Creating characters that are believable and capricious all at the same time can require a lot of work. I've started a character journal in order to have my characters available when I need them. I add to their personalities as I think of things and have them on 3x5 cards in a file. I found a list of things to help me round out my characters and I'd like to share it with you.
- Be aware of the four methods of direct character presentation: appearance, speech, action, and thought. The indirect methods are: authorial interpretation and presentation by another character. In other words, introducing the character by the author or another person.
- Reveal the character's conflicts by presenting attributes in at least one of these methods that contrast with attributes you present with the others.
- Focus sharply on how the character looks, on what he or she wears and owns, and on how he or she moves.
- Examine the character's speech to make sure that it does more than convey information. Does it characterize, accomplish exposition, and reveal emotion, intent or change? Does it advance the conflict through "no" dialogue? Speak it aloud: Does it "say"?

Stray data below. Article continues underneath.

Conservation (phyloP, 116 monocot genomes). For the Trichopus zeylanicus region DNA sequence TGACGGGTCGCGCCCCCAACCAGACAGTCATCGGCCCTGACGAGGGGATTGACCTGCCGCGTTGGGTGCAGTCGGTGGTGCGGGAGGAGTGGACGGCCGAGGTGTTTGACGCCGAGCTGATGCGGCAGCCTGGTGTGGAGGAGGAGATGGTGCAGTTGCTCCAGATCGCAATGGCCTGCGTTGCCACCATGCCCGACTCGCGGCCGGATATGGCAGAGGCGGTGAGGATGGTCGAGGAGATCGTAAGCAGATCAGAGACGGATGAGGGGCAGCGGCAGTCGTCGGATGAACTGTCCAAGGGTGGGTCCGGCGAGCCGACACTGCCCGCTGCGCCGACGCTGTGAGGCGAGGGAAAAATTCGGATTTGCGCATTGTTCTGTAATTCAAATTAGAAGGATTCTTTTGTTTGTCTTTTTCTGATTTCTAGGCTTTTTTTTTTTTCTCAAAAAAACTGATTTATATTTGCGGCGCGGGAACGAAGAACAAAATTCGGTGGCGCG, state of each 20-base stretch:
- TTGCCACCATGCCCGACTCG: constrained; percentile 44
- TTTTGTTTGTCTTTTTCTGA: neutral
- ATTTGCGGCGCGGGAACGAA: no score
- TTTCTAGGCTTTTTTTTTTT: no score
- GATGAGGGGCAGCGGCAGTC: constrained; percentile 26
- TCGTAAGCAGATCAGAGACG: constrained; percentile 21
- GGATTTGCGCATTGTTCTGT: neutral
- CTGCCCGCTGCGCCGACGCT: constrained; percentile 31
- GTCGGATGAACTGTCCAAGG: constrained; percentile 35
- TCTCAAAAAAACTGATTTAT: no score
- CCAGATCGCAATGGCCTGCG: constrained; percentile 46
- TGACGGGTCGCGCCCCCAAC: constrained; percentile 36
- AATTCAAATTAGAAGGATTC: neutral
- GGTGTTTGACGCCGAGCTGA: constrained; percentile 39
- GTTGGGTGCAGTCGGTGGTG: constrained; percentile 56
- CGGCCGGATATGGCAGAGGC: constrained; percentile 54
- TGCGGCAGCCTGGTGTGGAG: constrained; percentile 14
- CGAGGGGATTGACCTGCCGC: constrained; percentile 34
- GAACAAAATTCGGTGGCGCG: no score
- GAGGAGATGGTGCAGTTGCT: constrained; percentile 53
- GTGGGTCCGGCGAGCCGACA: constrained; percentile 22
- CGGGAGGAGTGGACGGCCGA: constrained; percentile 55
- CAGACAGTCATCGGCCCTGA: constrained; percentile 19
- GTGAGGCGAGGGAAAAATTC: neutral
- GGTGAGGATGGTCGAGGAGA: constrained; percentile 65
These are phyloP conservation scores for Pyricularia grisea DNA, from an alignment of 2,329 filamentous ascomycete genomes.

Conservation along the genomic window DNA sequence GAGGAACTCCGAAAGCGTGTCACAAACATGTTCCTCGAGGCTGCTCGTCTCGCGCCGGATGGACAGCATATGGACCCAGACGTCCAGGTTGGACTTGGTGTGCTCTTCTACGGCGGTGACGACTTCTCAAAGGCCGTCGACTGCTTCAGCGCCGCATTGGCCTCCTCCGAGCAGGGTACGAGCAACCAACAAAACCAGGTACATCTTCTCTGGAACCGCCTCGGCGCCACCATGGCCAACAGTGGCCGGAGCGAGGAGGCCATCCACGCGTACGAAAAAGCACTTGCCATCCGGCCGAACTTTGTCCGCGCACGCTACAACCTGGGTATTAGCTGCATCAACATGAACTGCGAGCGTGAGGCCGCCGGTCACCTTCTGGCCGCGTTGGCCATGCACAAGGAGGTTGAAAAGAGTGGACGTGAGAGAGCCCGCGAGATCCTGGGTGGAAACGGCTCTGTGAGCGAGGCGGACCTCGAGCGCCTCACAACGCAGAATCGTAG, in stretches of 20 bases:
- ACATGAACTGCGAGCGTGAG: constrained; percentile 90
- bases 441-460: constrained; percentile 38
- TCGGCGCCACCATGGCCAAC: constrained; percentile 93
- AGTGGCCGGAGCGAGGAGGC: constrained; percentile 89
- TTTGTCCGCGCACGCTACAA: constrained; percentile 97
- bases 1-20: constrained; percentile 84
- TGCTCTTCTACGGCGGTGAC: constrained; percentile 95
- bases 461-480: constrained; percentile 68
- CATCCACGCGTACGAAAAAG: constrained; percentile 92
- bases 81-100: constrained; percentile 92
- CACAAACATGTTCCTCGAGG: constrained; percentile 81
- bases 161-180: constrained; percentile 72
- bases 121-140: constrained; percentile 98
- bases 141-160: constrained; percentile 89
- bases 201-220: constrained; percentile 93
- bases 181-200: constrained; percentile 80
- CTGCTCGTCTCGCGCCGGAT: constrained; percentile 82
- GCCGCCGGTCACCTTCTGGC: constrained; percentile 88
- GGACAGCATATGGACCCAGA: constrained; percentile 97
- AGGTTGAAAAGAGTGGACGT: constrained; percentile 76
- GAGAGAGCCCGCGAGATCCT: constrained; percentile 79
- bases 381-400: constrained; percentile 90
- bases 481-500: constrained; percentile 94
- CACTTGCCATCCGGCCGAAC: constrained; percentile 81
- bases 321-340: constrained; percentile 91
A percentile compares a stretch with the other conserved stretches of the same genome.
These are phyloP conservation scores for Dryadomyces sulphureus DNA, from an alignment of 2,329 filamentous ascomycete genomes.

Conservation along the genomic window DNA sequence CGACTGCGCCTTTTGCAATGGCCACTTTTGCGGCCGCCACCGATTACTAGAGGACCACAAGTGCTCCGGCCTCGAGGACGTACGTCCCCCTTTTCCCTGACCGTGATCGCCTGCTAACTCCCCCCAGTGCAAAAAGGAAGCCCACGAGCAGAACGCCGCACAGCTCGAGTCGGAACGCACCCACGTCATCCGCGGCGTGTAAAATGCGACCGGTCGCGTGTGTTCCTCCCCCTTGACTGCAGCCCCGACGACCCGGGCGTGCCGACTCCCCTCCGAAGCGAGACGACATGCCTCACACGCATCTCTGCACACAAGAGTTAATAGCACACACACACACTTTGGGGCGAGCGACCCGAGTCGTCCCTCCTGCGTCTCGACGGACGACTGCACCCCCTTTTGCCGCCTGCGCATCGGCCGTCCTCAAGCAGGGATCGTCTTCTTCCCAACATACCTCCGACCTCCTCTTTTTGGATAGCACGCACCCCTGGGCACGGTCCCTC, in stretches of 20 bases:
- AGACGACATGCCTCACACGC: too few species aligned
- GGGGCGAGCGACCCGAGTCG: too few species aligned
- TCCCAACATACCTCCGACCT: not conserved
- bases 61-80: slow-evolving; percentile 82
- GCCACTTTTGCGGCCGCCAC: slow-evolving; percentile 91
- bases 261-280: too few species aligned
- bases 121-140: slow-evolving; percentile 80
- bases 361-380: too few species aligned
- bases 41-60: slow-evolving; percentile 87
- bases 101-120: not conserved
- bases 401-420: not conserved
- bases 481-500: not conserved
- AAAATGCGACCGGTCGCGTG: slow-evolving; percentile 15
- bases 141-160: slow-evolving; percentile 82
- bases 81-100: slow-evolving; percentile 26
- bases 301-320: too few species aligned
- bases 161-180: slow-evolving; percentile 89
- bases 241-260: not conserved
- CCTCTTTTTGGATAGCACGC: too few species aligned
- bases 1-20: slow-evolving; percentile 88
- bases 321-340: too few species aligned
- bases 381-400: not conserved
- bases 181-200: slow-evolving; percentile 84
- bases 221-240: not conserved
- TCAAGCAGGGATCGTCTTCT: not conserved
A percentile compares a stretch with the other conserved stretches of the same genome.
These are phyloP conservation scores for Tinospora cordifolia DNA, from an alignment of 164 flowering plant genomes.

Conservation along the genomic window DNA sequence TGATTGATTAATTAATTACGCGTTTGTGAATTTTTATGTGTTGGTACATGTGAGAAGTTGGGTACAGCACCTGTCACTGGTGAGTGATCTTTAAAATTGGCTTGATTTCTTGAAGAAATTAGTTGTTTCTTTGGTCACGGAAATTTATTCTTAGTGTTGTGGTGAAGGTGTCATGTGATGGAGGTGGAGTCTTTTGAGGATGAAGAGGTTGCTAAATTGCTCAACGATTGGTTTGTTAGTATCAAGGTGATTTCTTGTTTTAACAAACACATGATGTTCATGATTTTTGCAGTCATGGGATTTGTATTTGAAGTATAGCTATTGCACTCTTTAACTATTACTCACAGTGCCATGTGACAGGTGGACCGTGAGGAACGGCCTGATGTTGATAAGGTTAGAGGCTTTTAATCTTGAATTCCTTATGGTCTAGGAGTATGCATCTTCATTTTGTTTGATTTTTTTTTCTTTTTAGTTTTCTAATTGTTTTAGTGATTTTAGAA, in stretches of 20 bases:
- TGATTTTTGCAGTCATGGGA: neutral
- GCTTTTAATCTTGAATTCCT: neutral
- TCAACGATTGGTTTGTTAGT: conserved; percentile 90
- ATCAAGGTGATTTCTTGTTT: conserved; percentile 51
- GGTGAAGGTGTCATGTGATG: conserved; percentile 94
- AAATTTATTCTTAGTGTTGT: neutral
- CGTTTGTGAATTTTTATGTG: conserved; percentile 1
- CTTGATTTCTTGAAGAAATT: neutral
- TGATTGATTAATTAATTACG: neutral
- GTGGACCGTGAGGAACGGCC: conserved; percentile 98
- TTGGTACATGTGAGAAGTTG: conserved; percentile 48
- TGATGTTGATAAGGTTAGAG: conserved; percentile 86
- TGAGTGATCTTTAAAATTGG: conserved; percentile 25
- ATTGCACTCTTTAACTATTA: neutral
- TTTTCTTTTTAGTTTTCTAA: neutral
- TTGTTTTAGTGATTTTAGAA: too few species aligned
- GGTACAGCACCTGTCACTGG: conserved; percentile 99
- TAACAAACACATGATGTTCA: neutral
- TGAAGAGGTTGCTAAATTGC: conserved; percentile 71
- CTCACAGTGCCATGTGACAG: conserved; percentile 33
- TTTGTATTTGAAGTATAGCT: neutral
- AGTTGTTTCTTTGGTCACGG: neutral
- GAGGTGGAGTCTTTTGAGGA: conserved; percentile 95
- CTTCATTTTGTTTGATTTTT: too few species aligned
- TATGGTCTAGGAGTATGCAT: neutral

- Build action by making your characters discover and decide. Make sure that what happens is action and not mere movement, that is, that is contains the possibility for human change.
- Use your journal to explore and build ideas for characters.
- Know the details of your character's life: what he or she does during every part of the day, thinks about, remembers, wants, likes and dislikes, eats, says, means.
- Know all the influences that go into making your character's type: age, gender, race, nationality, marital status, region, education, religion, profession.
- Know what your character wants, both generally out of life, and specifically in the context of the story. Keeping that desire in mind, "think backward" with the character to decide what he or she would do in any situation presented.
- Identify, heighten, and dramatize consistent inconsistencies. What does your character want that is at odds with whatever else he or she wants? What patterns of thought and behavior work against the primary goal?
- If the character is based on a real model, including yourself, make a dramatic external alteration. Keep the character fresh.
- If the character is imaginary or alien to you, identify a mental or emotional point of contact.
Twelve points from: "Writing Fiction" by Janet Burroway